Linux Commands

Symbolic Link in Linux

Linux is one of the most stable operating systems available in the market that helps manage files and directories via command-line interface commands. You can use the Linux command-line interface command for creating, removing, or deleting a symbolic link. It also allows you to create a symbolic link called symlink or soft link and points to another file or directory. We focus on various Linux commands to get along with a symlink.

Before moving forward, you must know about various types of symbolic links and their importance in Linux. There are two types of symlink available in Linux. These are:

  • Hard Link: you can understand the hard link as the additional name given to the existing file within Linux. You can associate the hard links with two or more file names having the same inode efficiently. One or more hard links can be created for a single file. You cannot create a hard link for directories or files stored on different filesystems or partitions.
  • Soft Link: it is considered a shortcut in Windows. It is an indirect pointer for any file or directory. It is different from a hard link because you can use it for pointing files or directories in the different file systems or partitions.

Now, we are moving forward to create or delete the symlinks in Linux.

Using the “ln” Command

Using this command-line utility, you will be able to create links between the files. If you do not specify what type of link you want to create, it will create the hard link by default. So, if you want to create the soft link, specify the “-s” option after the command.

Use the below-mentioned syntax for creating links using the “ln” command.

ln -s [OPTIONS] FILE1 LINK

If both the FILE1 and LINK are available, use the “ln” command for creating a link from the file specified as (FILE1) to the file specified as (LINK).

But if you have only the first argument as FILE1 and the second argument as (.), then the link is created to that file present in the current working directory. The created symlink will have the same name as the file’s name to which it points. If the link has been created successfully, there will be no command output and will return zero.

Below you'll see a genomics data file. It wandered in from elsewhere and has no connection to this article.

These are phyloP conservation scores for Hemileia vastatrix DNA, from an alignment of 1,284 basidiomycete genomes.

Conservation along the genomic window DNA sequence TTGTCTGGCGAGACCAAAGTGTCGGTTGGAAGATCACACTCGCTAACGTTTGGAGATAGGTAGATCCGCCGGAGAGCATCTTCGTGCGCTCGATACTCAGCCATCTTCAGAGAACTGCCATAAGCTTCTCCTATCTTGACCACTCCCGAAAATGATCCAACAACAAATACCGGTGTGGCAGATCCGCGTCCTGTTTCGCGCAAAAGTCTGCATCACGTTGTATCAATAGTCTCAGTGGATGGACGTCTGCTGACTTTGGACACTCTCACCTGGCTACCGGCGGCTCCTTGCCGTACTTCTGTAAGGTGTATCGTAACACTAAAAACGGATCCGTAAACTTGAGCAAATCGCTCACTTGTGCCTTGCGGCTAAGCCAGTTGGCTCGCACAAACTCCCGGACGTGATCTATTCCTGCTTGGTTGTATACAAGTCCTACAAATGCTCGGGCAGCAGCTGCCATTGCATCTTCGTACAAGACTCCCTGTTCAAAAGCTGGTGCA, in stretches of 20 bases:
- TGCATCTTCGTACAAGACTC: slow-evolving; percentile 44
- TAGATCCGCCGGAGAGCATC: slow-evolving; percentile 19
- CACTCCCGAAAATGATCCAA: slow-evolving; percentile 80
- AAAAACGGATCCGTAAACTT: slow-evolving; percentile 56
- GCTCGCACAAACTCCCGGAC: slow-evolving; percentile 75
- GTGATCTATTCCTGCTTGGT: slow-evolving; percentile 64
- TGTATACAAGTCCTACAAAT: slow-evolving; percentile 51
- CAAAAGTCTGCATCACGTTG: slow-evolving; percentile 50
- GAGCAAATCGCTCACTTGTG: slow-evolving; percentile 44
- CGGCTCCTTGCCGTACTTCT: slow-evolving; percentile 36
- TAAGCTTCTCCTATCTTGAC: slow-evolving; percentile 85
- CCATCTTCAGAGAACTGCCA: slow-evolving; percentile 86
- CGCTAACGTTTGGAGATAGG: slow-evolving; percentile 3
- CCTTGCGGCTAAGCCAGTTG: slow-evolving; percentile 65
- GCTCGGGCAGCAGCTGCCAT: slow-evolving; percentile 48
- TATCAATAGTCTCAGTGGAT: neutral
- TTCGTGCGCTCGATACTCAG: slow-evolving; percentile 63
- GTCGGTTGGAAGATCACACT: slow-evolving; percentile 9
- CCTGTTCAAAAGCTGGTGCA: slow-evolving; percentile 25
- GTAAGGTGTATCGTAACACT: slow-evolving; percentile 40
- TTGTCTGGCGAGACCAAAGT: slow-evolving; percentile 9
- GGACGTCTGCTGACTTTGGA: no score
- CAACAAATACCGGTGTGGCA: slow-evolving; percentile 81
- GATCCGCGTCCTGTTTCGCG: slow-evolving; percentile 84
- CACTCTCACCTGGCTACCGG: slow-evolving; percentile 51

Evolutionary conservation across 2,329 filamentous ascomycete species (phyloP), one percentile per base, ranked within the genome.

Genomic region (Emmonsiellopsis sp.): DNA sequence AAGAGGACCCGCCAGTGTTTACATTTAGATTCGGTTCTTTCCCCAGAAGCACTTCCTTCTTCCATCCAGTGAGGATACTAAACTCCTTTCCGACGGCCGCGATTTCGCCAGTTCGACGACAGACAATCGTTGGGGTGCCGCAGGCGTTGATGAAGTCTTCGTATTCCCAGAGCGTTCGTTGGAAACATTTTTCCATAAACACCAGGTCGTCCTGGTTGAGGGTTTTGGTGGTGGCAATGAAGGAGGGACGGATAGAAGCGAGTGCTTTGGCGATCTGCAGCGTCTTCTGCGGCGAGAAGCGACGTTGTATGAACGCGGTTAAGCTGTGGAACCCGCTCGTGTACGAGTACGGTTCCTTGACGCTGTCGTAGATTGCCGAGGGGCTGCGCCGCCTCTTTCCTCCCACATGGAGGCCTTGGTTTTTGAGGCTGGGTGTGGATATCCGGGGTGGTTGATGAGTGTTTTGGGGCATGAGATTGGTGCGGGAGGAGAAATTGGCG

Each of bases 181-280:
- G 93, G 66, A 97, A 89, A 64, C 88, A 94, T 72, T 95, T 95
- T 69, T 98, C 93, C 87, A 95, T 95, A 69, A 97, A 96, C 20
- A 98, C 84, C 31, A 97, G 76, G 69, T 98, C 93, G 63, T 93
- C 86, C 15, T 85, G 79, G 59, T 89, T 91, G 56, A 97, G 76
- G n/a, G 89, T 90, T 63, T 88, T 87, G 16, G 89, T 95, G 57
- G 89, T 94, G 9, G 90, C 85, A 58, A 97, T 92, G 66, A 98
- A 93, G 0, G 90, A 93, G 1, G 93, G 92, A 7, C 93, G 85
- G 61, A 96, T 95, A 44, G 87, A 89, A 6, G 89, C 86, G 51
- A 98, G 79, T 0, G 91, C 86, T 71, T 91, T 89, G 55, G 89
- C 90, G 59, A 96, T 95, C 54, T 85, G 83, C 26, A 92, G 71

Creating a Symlink to a File

Run the following command for creating a symlink to a file.

ln -s source_file1 symbolic_link

In the command mentioned above, specify the “source_file1” with the name of the existing file in the Linux system for which you are going to create the link and replace the parameter “symbolic_link” with the name of the symbolic link.

Here, the symbolic_link parameter is optional in the above command. If you forgot to mention any symbolic link in the command, your current directory would create a new link.

Considering the below example, we will be creating a symbolic link with the name “my_link.txt” to a file named “my_file.txt”.

ln -s my_file.txt my_link.txt

If you want to confirm the creation of symlink, then you can use the below-mentioned “ls” command.

ls -l my_link.txt

You will get the output as shown below:

lrwxrwxrwx 1 linuxize users 4 Nov 2 23:03 my_link.txt -> my_file.txt

The first character “l”, represents the file type flag with a symbolic link in the above output. The -> symbol will represent the file the symlink represents.

Creating a Symlink to a Directory

You can create the symlink for the directory the same way you create the symlink for the file. For this, mention the directory name as the first parameter in the command and provide the desired symlink as the second parameter in the command.

The example below will help create a symbolic link from the /mnt/my_drive_1/movies directory to the ~/my_movies directory.

ln -s /mnt/my_drive_1/movies ~/my_movies

Overwriting Symlinks

If you create a symlink link that exists already, you will get an error using the “ln” command. Consider the below example where we are creating the existing symlink again.

ln -s my_file_1.txt my_link_1.txt

You will get the below-mentioned error.

ln: failed to create symbolic link 'my_link_1.txt': File exists

But if you still want to overwrite the destination path of the symlink, you have to provide the “-f” option along with the “ln” command for forcefully implementing it. Consider the below example.

ln -sf my_file.txt my_link.txt

Removing Symlink

If you want to delete or remove the existing symlink, you can either use the “unlink” command or the “rm” command. Follow the below-mentioned “unlink” command syntax.

unlink symlink_to_remove

You can either use the below command using the “rm” command for removing the symlink.

rm symlink1_to_remove

But if you move the source file to a different location in the filesystem, the symbolic file will be left broken and need to be removed using the “rm” command.

Conclusion

In Linux, you can leverage the symbolic links used to link the libraries and make sure that the files are in a consistent place without the need to move or copy the original file. These links are often used to hold multiple copies of the same file but in different places referencing one file. This article has mentioned various commands that will create, delete, and overwrite the symbolic links.

About the author

Simran Kaur

Simran works as a technical writer. The graduate in MS Computer Science from the well known CS hub, aka Silicon Valley, is also an editor of the website. She enjoys writing about any tech topic, including programming, algorithms, cloud, data science, and AI. Travelling, sketching, and gardening are the hobbies that interest her.